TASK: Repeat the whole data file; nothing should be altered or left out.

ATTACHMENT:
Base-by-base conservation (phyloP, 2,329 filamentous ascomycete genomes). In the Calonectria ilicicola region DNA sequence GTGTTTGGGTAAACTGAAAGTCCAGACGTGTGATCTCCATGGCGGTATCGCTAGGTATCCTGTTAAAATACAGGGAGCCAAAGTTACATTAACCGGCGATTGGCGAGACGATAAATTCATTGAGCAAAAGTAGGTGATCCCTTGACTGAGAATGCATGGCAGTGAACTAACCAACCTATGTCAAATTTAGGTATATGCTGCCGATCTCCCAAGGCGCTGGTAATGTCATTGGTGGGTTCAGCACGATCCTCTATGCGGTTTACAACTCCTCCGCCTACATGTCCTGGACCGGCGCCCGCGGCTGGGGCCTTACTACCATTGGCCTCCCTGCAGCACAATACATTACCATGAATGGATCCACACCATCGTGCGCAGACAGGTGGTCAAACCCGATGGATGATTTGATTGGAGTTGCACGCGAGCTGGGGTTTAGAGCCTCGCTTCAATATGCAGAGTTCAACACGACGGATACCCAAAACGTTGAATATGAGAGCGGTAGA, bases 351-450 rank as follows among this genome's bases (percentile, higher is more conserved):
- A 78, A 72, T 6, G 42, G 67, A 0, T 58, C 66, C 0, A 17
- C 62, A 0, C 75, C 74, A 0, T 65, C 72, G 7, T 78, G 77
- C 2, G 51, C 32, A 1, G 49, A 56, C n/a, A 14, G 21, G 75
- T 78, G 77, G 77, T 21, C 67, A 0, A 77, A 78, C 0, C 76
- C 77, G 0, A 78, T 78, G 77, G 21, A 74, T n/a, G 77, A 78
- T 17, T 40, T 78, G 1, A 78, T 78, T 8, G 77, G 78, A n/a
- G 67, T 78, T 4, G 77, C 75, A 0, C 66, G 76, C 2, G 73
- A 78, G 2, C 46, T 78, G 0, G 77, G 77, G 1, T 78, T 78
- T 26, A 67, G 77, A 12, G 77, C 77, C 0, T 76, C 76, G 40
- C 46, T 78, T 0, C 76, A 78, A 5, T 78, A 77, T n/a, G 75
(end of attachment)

Base-by-base conservation (phyloP, 2,329 filamentous ascomycete genomes). In the Calonectria ilicicola region DNA sequence GTGTTTGGGTAAACTGAAAGTCCAGACGTGTGATCTCCATGGCGGTATCGCTAGGTATCCTGTTAAAATACAGGGAGCCAAAGTTACATTAACCGGCGATTGGCGAGACGATAAATTCATTGAGCAAAAGTAGGTGATCCCTTGACTGAGAATGCATGGCAGTGAACTAACCAACCTATGTCAAATTTAGGTATATGCTGCCGATCTCCCAAGGCGCTGGTAATGTCATTGGTGGGTTCAGCACGATCCTCTATGCGGTTTACAACTCCTCCGCCTACATGTCCTGGACCGGCGCCCGCGGCTGGGGCCTTACTACCATTGGCCTCCCTGCAGCACAATACATTACCATGAATGGATCCACACCATCGTGCGCAGACAGGTGGTCAAACCCGATGGATGATTTGATTGGAGTTGCACGCGAGCTGGGGTTTAGAGCCTCGCTTCAATATGCAGAGTTCAACACGACGGATACCCAAAACGTTGAATATGAGAGCGGTAGA, bases 351-450 rank as follows among this genome's bases (percentile, higher is more conserved):
- A 78, A 72, T 6, G 42, G 67, A 0, T 58, C 66, C 0, A 17
- C 62, A 0, C 75, C 74, A 0, T 65, C 72, G 7, T 78, G 77
- C 2, G 51, C 32, A 1, G 49, A 56, C n/a, A 14, G 21, G 75
- T 78, G 77, G 77, T 21, C 67, A 0, A 77, A 78, C 0, C 76
- C 77, G 0, A 78, T 78, G 77, G 21, A 74, T n/a, G 77, A 78
- T 17, T 40, T 78, G 1, A 78, T 78, T 8, G 77, G 78, A n/a
- G 67, T 78, T 4, G 77, C 75, A 0, C 66, G 76, C 2, G 73
- A 78, G 2, C 46, T 78, G 0, G 77, G 77, G 1, T 78, T 78
- T 26, A 67, G 77, A 12, G 77, C 77, C 0, T 76, C 76, G 40
- C 46, T 78, T 0, C 76, A 78, A 5, T 78, A 77, T n/a, G 75